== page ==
Girl Rescued from FGM

Sarafina is a teenager and goes to a boarding school in Wamba, Kenya. She is like many teen girls around the world: she enjoys school, loves to study Social Studies and English, and has dreams to be a doctor.

However, unlike most other teenagers, Sarafina and the other girls in her community face the very real issues of female genital mutilation/cutting (FGM/C) and Child, Early and Forced Marriages (CEFM). Wamba is home to the pastoralist Samburu tribe which has a higher prevalence rate of CEFM at 38%, compared to the national average of 23% in Kenya. CEFM and FGM/C are linked in Samburu culture; when a girl is ready to be married off, she undergoes FGM/C before the wedding.

Fortunately for Sarafina, Koota Injena –  our program that aims to eliminate FGM/C and CEFM by engaging clan elders and other influential community leaders to use dialogue and discussions between different generations to convince their communities to abandon CEFM, FGM/C, and to promote the value of girls in society – has a strong presence in Wamba.

In addition to training “champions” to spread messages calling for the abandonment of CEFM and FGM/C, Amref Health Africa also educates the youth of the community about these issues at school and encourages families to keep their girls in school. When girls stay in school, they decrease their risk of CEFM and FGM/C and improve their economic and health outcomes.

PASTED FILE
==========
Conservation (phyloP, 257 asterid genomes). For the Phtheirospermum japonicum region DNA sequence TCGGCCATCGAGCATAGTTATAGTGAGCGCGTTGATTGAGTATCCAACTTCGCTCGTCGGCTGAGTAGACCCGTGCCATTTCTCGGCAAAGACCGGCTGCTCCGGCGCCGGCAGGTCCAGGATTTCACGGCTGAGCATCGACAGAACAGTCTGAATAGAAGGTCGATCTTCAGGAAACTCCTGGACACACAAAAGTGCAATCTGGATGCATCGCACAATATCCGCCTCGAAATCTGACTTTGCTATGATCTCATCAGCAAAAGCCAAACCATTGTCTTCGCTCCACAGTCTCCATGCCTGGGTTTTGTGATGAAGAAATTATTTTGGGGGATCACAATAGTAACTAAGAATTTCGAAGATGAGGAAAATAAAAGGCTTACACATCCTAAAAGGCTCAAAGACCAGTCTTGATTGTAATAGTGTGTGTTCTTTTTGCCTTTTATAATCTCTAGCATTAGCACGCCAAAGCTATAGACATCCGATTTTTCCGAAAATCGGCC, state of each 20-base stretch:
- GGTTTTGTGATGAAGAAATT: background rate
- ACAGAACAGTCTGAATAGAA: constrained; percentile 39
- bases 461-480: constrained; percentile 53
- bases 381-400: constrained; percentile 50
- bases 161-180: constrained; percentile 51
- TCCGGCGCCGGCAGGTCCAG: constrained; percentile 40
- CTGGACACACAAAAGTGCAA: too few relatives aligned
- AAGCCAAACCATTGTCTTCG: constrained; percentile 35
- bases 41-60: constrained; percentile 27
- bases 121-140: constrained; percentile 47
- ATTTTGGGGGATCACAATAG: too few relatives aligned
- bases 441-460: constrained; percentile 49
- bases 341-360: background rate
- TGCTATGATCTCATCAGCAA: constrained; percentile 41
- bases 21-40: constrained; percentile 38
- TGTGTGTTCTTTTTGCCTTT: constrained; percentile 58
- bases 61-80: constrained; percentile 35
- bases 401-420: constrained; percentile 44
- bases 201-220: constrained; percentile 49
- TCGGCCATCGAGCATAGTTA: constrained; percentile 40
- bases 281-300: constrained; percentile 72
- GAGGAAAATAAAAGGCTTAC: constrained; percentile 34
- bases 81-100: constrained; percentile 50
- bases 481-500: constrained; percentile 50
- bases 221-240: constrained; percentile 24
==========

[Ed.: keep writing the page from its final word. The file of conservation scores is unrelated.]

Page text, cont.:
Sarafina tells us: “I didn’t want to undergo FGM. I told my parents that I won’t undergo FGM because I heard that it’s bad for girls. I heard from Amref that it was not good.”

“I also have friends who are not cut, so I don’t face any pressure to undergo it,” she continues.

Despite this, Sarafina’s family began the process of marrying her off, despite her young age of 14 at the time.

Sarafina ran away: “When I heard I was about to be cut, I ran to my uncle. My mother came and took me back home, but the area assistance chief brought me back to school.” An area assistance chief is a government-appointed local administrator who oversees community issues. They are seen as a bridge between clan elders and the local government.

Under the protection of our Koota Injena staff in Wamba, Sarafina lives safely and happily at school. Josephine, Sarafina’s teacher at school tells us that Sarafina isn’t the only girl who was brought to the school to escape marriage: “There is an impression that our school accepts uncut girls. But the good thing is we have support from the chief’s office and the local administrators who help us protect and support these girls.”

While FGM/C and CEFM are still prevalent in this community, there has been a noticeable difference in recent years. Josephine tells us: “There are not many girls who are cut at school. They understand the effects of being cut so most of them refuse. Traditionally, almost all of them would be cut. But now, at least they are learning and refusing even if means getting into conflict with their parents.”